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No Time Like the Present

By Frank Gruber

What a week in Santa Monica. The Police Department reports that crime is at its lowest levels since 1960 and pollsters from San Diego report that both locals and visitors not only visit downtown Santa Monica a lot and spend big money here but enjoy doing so. ("Crime Drops to Lowest Level in 40 years" and "Downtown Gets High Marks," both Jan. 23, 2004)

What's a columnist to do?

Is it any surprise that when everyone in the world wants to live in the place you live it turns out that things aren't half as miserable here as you'd think they were from listening to City Council meetings on KCRW, watching Planning Commission meetings on CitiTV, and reading letters to the editor?

Or reflect on this -- next time you're reading some editorial full of half-baked nostalgia about the good old days when life in Santa Monica was lived in a warm suburban/beach town/small town glow before all the apartments were built in which most Santa Monicans now live and they hadn't opened up the mental institutions and urban renewed all the skid rows in the world and you could drive to Hollywood in ten minutes when you weren't walking to your job at Douglas -- that with two or three or four times the day and night time population we had then, we have less crime now.

Maybe I can interview a water main that's about to burst.

* * *

Then there is the supermarket strike and lockout. Are any of us doing enough to show solidarity with the 71,000 men and women walking the picket line, burning through their savings, protecting the health insurance of anyone who gets it from his or her employer?

I know I haven't done enough. I haven't written enough about the strike, but more important I haven't yet adopted a striking family, as I could and you could and which I promise to do this week. Here's how: call the Harry Bridges Institute at (310) 831-2397 and ask to help one of the neediest union families.

* * *

Health care is shaping up as the economic issue of our time. The costs of a dysfunctional system are such that one would even have sympathy for employers stuck with the bills if the employers weren't -- as in the case of the grocery store chains -- so often so craven about the whole thing.

One politician who is trying to do something about the problem is our own state senator, Sheila Kuehl. I heard her speak last week about SB921, the bill she has proposed to create a single payer system, much like Medicare, for all Californians.

Somewhere in the order of 25 to 30 percent of the $150 billion Californians spend on health care each year goes to administrative costs. Compare that to the costs of administering Medicare: about five percent.

Sen. Kuehl's key point is that we can't afford not to adopt a more efficient system that is also fair and equitable and, for that matter, moral in that access to health care is not a function of wealth or who is one's employer.

In the 1930's the federal government made the decision that health care would become not a protected right but the subject of collective bargaining. As unions became stronger and negotiated for health care insurance, employers had to follow suit for non-unionized workers, too.

Twenty-five years of the decline of the labor movement in the face of mostly Republican control in Washington has resulted in a near collapse of the system.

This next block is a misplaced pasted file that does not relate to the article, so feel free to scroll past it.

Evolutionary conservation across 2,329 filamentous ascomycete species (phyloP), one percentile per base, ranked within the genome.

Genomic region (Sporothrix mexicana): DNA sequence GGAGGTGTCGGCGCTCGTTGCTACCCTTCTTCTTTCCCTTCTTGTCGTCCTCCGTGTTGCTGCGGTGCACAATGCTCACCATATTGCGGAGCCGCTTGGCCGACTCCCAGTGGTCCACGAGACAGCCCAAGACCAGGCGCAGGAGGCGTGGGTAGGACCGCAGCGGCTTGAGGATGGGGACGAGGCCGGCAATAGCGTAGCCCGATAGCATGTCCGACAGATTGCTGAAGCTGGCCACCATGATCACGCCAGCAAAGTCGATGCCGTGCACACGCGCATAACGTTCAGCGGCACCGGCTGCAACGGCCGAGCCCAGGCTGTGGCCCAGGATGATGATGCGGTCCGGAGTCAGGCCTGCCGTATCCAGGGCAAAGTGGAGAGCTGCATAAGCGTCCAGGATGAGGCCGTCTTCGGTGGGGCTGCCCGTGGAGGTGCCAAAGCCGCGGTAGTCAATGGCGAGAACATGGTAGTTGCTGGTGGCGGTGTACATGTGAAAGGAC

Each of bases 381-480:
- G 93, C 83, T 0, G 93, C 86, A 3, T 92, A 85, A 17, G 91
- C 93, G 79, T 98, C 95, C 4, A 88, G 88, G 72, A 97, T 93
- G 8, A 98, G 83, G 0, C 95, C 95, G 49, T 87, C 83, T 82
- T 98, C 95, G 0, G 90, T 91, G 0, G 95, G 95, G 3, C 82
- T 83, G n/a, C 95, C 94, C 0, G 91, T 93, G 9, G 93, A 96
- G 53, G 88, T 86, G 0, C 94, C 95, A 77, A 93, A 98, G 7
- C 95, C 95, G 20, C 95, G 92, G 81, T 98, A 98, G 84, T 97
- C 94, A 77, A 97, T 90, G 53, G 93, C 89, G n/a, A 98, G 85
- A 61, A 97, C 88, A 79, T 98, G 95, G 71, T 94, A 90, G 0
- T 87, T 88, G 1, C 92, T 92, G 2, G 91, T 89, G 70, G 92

Now the insured as well as the uninsured are fighting back. Last year the California legislature passed SB2, requiring medium-sized and larger employers to provide insurance. Part of the idea is to level the playing field between employers that provide insurance and those who don't.

But with 7.3 million uninsured people in California, who cost the taxpayers billions by using emergency rooms for their primary care, with even conscientious employers struggling to keep up with the costs of health benefits, something has to give.

The timing could be right for Sen. Kuehl's bill. With everyone except the CEO's of the insurance companies sick of the current system, why not?

* * *

With everything in Santa Monica going so great, I can afford to spend a few paragraphs on national politics.

Iowa: what a concept. In my view Howard Dean peaked a few weeks before the caucuses and that's why -- not because of his "I Have a Scream" speech -- he will not rebound from his poor showing. From now on it looks like John Kerry versus Wesley Clark with John Edwards making it interesting.

But all the candidates, and all Democrats, owe Howard Dean a lot. When not so long ago it was all despair and accommodation among Democrats, when the Republicans alone were setting the agenda, he showed us the way out.

Last week's New York Times/CBS poll showed President Bush losing 45 percent to 43 percent to an "unnamed" Democrat. While these numbers don't predict anything (incumbent Jimmy Carter was higher in the polls in Jan. 1980 and incumbent Bill Clinton was lower in Jan. 1996), they do show that in the face of the Republican machine the Democrats are strong enough to win.

The most interesting moment of last week's debate for me came when Brit Hume asked Senator John Edwards yet another question trying to bait the candidates on some "family values" type issue, in this case gay marriage.

Sen. Edwards threw the question right back. He refused to answer. He asked why not one question all night to any of the candidates had been about the 35 million Americans living in poverty.

For me that was a Dean moment.

If Democrats nominate a better candidate, so be it, but thank you, Howard.

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